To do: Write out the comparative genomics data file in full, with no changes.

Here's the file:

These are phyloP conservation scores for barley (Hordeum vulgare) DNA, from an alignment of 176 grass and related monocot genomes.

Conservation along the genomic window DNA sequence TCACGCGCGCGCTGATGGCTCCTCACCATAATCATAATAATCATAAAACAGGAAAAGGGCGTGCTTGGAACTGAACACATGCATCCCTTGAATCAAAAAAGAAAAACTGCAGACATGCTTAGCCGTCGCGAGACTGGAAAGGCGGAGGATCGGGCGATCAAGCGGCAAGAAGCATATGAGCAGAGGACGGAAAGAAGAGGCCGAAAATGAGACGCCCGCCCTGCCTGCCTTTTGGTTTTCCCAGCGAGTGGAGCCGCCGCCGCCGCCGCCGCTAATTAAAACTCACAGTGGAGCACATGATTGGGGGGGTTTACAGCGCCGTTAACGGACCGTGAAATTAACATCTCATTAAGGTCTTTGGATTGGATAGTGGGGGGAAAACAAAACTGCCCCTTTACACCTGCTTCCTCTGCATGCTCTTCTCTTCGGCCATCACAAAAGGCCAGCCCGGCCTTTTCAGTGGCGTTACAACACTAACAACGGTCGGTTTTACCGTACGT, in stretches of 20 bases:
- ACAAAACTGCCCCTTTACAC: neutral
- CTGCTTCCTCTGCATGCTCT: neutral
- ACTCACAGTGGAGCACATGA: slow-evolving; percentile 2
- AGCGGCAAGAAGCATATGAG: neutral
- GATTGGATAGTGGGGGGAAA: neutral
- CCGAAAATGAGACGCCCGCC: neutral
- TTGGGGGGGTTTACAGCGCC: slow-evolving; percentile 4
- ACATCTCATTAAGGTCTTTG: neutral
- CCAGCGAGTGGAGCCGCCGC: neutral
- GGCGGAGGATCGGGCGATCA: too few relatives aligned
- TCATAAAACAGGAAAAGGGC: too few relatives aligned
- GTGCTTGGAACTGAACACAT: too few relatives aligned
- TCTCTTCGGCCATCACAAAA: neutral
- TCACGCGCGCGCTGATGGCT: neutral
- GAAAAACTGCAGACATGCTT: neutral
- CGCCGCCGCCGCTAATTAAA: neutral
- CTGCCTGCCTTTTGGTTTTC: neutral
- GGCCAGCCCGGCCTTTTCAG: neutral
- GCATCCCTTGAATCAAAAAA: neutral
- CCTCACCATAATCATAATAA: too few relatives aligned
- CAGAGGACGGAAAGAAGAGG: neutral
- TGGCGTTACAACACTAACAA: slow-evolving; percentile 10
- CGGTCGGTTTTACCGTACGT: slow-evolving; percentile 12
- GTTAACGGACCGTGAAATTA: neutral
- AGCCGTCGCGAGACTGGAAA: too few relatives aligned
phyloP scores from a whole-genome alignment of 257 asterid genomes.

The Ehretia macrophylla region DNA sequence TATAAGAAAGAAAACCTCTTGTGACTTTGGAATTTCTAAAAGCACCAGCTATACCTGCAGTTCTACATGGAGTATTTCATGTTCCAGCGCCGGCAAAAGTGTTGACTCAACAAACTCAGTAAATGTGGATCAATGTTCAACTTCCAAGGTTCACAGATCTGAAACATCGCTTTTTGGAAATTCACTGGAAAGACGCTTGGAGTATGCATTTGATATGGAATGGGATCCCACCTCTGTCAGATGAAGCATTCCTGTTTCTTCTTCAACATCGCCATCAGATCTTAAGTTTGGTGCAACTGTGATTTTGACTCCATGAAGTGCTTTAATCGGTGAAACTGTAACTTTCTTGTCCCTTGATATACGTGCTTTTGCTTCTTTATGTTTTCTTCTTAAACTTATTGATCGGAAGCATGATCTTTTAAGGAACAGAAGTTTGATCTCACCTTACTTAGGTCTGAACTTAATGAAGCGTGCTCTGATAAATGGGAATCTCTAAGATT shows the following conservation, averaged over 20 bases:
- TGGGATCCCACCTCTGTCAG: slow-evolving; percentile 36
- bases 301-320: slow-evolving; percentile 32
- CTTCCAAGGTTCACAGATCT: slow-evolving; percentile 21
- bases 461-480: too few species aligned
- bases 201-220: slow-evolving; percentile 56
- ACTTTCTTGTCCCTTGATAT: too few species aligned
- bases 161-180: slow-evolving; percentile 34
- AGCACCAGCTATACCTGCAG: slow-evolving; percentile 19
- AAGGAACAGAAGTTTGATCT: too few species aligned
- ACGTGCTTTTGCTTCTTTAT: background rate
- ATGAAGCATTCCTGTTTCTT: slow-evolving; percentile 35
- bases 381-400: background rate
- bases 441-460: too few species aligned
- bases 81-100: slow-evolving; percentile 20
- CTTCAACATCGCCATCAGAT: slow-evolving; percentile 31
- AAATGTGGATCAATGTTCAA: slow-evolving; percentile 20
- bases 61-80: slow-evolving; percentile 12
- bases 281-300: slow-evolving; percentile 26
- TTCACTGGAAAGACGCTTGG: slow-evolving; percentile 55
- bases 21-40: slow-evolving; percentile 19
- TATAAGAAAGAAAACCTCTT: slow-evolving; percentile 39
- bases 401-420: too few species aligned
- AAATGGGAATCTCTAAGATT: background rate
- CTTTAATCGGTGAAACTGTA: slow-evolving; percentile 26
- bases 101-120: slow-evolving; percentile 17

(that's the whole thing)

These are phyloP conservation scores for barley (Hordeum vulgare) DNA, from an alignment of 176 grass and related monocot genomes.

Conservation along the genomic window DNA sequence TCACGCGCGCGCTGATGGCTCCTCACCATAATCATAATAATCATAAAACAGGAAAAGGGCGTGCTTGGAACTGAACACATGCATCCCTTGAATCAAAAAAGAAAAACTGCAGACATGCTTAGCCGTCGCGAGACTGGAAAGGCGGAGGATCGGGCGATCAAGCGGCAAGAAGCATATGAGCAGAGGACGGAAAGAAGAGGCCGAAAATGAGACGCCCGCCCTGCCTGCCTTTTGGTTTTCCCAGCGAGTGGAGCCGCCGCCGCCGCCGCCGCTAATTAAAACTCACAGTGGAGCACATGATTGGGGGGGTTTACAGCGCCGTTAACGGACCGTGAAATTAACATCTCATTAAGGTCTTTGGATTGGATAGTGGGGGGAAAACAAAACTGCCCCTTTACACCTGCTTCCTCTGCATGCTCTTCTCTTCGGCCATCACAAAAGGCCAGCCCGGCCTTTTCAGTGGCGTTACAACACTAACAACGGTCGGTTTTACCGTACGT, in stretches of 20 bases:
- ACAAAACTGCCCCTTTACAC: neutral
- CTGCTTCCTCTGCATGCTCT: neutral
- ACTCACAGTGGAGCACATGA: slow-evolving; percentile 2
- AGCGGCAAGAAGCATATGAG: neutral
- GATTGGATAGTGGGGGGAAA: neutral
- CCGAAAATGAGACGCCCGCC: neutral
- TTGGGGGGGTTTACAGCGCC: slow-evolving; percentile 4
- ACATCTCATTAAGGTCTTTG: neutral
- CCAGCGAGTGGAGCCGCCGC: neutral
- GGCGGAGGATCGGGCGATCA: too few relatives aligned
- TCATAAAACAGGAAAAGGGC: too few relatives aligned
- GTGCTTGGAACTGAACACAT: too few relatives aligned
- TCTCTTCGGCCATCACAAAA: neutral
- TCACGCGCGCGCTGATGGCT: neutral
- GAAAAACTGCAGACATGCTT: neutral
- CGCCGCCGCCGCTAATTAAA: neutral
- CTGCCTGCCTTTTGGTTTTC: neutral
- GGCCAGCCCGGCCTTTTCAG: neutral
- GCATCCCTTGAATCAAAAAA: neutral
- CCTCACCATAATCATAATAA: too few relatives aligned
- CAGAGGACGGAAAGAAGAGG: neutral
- TGGCGTTACAACACTAACAA: slow-evolving; percentile 10
- CGGTCGGTTTTACCGTACGT: slow-evolving; percentile 12
- GTTAACGGACCGTGAAATTA: neutral
- AGCCGTCGCGAGACTGGAAA: too few relatives aligned
phyloP scores from a whole-genome alignment of 257 asterid genomes.

The Ehretia macrophylla region DNA sequence TATAAGAAAGAAAACCTCTTGTGACTTTGGAATTTCTAAAAGCACCAGCTATACCTGCAGTTCTACATGGAGTATTTCATGTTCCAGCGCCGGCAAAAGTGTTGACTCAACAAACTCAGTAAATGTGGATCAATGTTCAACTTCCAAGGTTCACAGATCTGAAACATCGCTTTTTGGAAATTCACTGGAAAGACGCTTGGAGTATGCATTTGATATGGAATGGGATCCCACCTCTGTCAGATGAAGCATTCCTGTTTCTTCTTCAACATCGCCATCAGATCTTAAGTTTGGTGCAACTGTGATTTTGACTCCATGAAGTGCTTTAATCGGTGAAACTGTAACTTTCTTGTCCCTTGATATACGTGCTTTTGCTTCTTTATGTTTTCTTCTTAAACTTATTGATCGGAAGCATGATCTTTTAAGGAACAGAAGTTTGATCTCACCTTACTTAGGTCTGAACTTAATGAAGCGTGCTCTGATAAATGGGAATCTCTAAGATT shows the following conservation, averaged over 20 bases:
- TGGGATCCCACCTCTGTCAG: slow-evolving; percentile 36
- bases 301-320: slow-evolving; percentile 32
- CTTCCAAGGTTCACAGATCT: slow-evolving; percentile 21
- bases 461-480: too few species aligned
- bases 201-220: slow-evolving; percentile 56
- ACTTTCTTGTCCCTTGATAT: too few species aligned
- bases 161-180: slow-evolving; percentile 34
- AGCACCAGCTATACCTGCAG: slow-evolving; percentile 19
- AAGGAACAGAAGTTTGATCT: too few species aligned
- ACGTGCTTTTGCTTCTTTAT: background rate
- ATGAAGCATTCCTGTTTCTT: slow-evolving; percentile 35
- bases 381-400: background rate
- bases 441-460: too few species aligned
- bases 81-100: slow-evolving; percentile 20
- CTTCAACATCGCCATCAGAT: slow-evolving; percentile 31
- AAATGTGGATCAATGTTCAA: slow-evolving; percentile 20
- bases 61-80: slow-evolving; percentile 12
- bases 281-300: slow-evolving; percentile 26
- TTCACTGGAAAGACGCTTGG: slow-evolving; percentile 55
- bases 21-40: slow-evolving; percentile 19
- TATAAGAAAGAAAACCTCTT: slow-evolving; percentile 39
- bases 401-420: too few species aligned
- AAATGGGAATCTCTAAGATT: background rate
- CTTTAATCGGTGAAACTGTA: slow-evolving; percentile 26
- bases 101-120: slow-evolving; percentile 17